When she was a student at Ithaca College, Liz Brenna ’07 received a coupon for a free Ben & Jerry’s ice cream. The small piece of paper changed her career.
After listening to a speech from Ithaca resident Jeff Furman, a member of the Ben & Jerry’s board of directors, about his work with corporate social responsibility, Brenna was inspired by the company’s work for social justice and sustainability and decided to base her career on building ties between corporations and communities.
She landed her dream job with Ben & Jerry’s after graduation and recently left the company to found Socially Good, a Rochester-based business that helps for-profit companies become more environmentally and socially responsible.
Accent Editor Shea O’Meara spoke to Brenna about her work at Ben & Jerry’s, founding her own company and the growing demand for corporate social responsibility.
Shea O’Meara: What inspired you to work to make businesses more socially and environmentally conscious?
Liz Brenna: In one of my classes Jeff Furman spoke. He is like the undercover third party who helped found Ben & Jerry’s, and he actually lives in Ithaca. He gave me my first little pint coupon that basically changed the way I thought about business. He was a monumental person in my self-discovery and my education at Ithaca College. He inspired me to pursue this journey in business and this whole trend.
SO: What types of projects did you work on during your employment with Ben & Jerry’s?
LB: The company made the transition to become Fair Trade certified. For example, in Uganda at Ndali Vanilla, where we got our vanilla, there is so much vanilla on the market that companies like Häagen-Dazs can pay next to nothing for its vanilla. What that does is exploit the farmers, and it doesn’t give them a fair wage, and it doesn’t even pay them enough to feed their families. It continues the poverty cycle. What Fair Trade does is the company pays five times more for it. It pays the farmers enough to support their families, to feed their kids, to send their kids to school. They’re building hospitals; It’s basically taking communities and bringing them out of the poverty cycle. I helped that transition at Ben & Jerry’s.
SO: Are consumers interested in companies that are using socially
LB: In this day and age, consumers are educated enough, and with everything that’s happened, like the oil spill with BP and Wall Street and this whole Occupy movement, consumers are really demanding companies to be socially and environmentally responsible. There really aren’t a lot of resources to help for-profit businesses who want to implement social and environmental responsibility, go green, become more sustainable, implement community programs internally and externally and then have the ability to enroll in campaigns through marketing.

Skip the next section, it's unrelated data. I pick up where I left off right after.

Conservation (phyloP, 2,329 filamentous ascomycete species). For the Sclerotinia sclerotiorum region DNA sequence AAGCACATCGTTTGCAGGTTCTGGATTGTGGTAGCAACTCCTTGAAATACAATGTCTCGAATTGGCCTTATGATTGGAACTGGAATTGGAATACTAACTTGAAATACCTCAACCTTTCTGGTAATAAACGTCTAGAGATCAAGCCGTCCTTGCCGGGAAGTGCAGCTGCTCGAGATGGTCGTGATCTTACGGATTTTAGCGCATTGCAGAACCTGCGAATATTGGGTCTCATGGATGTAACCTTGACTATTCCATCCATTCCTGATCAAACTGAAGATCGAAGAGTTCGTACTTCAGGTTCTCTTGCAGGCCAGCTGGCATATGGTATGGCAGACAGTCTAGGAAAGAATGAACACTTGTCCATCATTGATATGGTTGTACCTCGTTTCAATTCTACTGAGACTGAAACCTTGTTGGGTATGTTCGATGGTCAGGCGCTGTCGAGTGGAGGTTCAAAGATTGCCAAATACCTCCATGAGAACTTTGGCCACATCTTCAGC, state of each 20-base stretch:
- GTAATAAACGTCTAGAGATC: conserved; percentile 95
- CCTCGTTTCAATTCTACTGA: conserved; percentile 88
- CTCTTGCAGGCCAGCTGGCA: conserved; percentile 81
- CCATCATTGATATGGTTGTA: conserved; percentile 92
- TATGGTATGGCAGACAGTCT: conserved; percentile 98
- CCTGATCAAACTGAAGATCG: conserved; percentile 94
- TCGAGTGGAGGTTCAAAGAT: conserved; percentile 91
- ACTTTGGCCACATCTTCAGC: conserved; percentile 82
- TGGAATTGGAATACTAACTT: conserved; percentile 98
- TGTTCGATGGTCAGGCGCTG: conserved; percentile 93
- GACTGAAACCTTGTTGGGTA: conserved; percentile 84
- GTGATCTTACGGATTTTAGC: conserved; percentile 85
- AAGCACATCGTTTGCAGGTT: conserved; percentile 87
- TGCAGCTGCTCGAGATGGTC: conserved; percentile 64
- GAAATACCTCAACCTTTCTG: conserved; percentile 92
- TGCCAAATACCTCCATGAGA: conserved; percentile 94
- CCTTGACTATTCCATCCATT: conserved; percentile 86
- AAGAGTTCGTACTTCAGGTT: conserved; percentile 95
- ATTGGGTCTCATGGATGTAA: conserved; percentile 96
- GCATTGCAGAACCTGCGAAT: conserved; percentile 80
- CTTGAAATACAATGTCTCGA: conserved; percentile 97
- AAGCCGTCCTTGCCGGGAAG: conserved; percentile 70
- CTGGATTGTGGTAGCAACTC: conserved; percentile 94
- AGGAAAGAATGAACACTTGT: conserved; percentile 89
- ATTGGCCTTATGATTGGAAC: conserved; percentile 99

SO: What challenges have you faced in founding Socially Good?
LB: It really isn’t an easy task because Fair Trade isn’t that prevalent in the United States. In Europe and other countries it’s really familiar, but consumers over here are just getting word of it. When they hear Fair Trade, they think it’s something more to do with export and imports. What I’ve found is that once people really understand it, and a company is embracing the Fair Trade or Corporate Social Responsibility or sustainability movement, the choice is easy for them. When you have Ben & Jerry’s on the shelf next to Häagen-Dazs and consumers know that when they buy Ben & Jerry’s they’re supporting Fair Trade and they’re supporting all of theses initiatives that Fair Trade encompasses, the choice is easy for them.
SO: How do you plan to help the companies you’re working with become more socially responsible?
LB: A lot of companies are doing some really great things, but they’re not using it as a competitive advantage. That’s the track I send clients on.
SO: How can students benefit from understanding this new trend?
LB: It is the next generation of business, and getting as much exposure with social and environmental responsibility in a corporate setting is extremely important because that’s where the world is heading.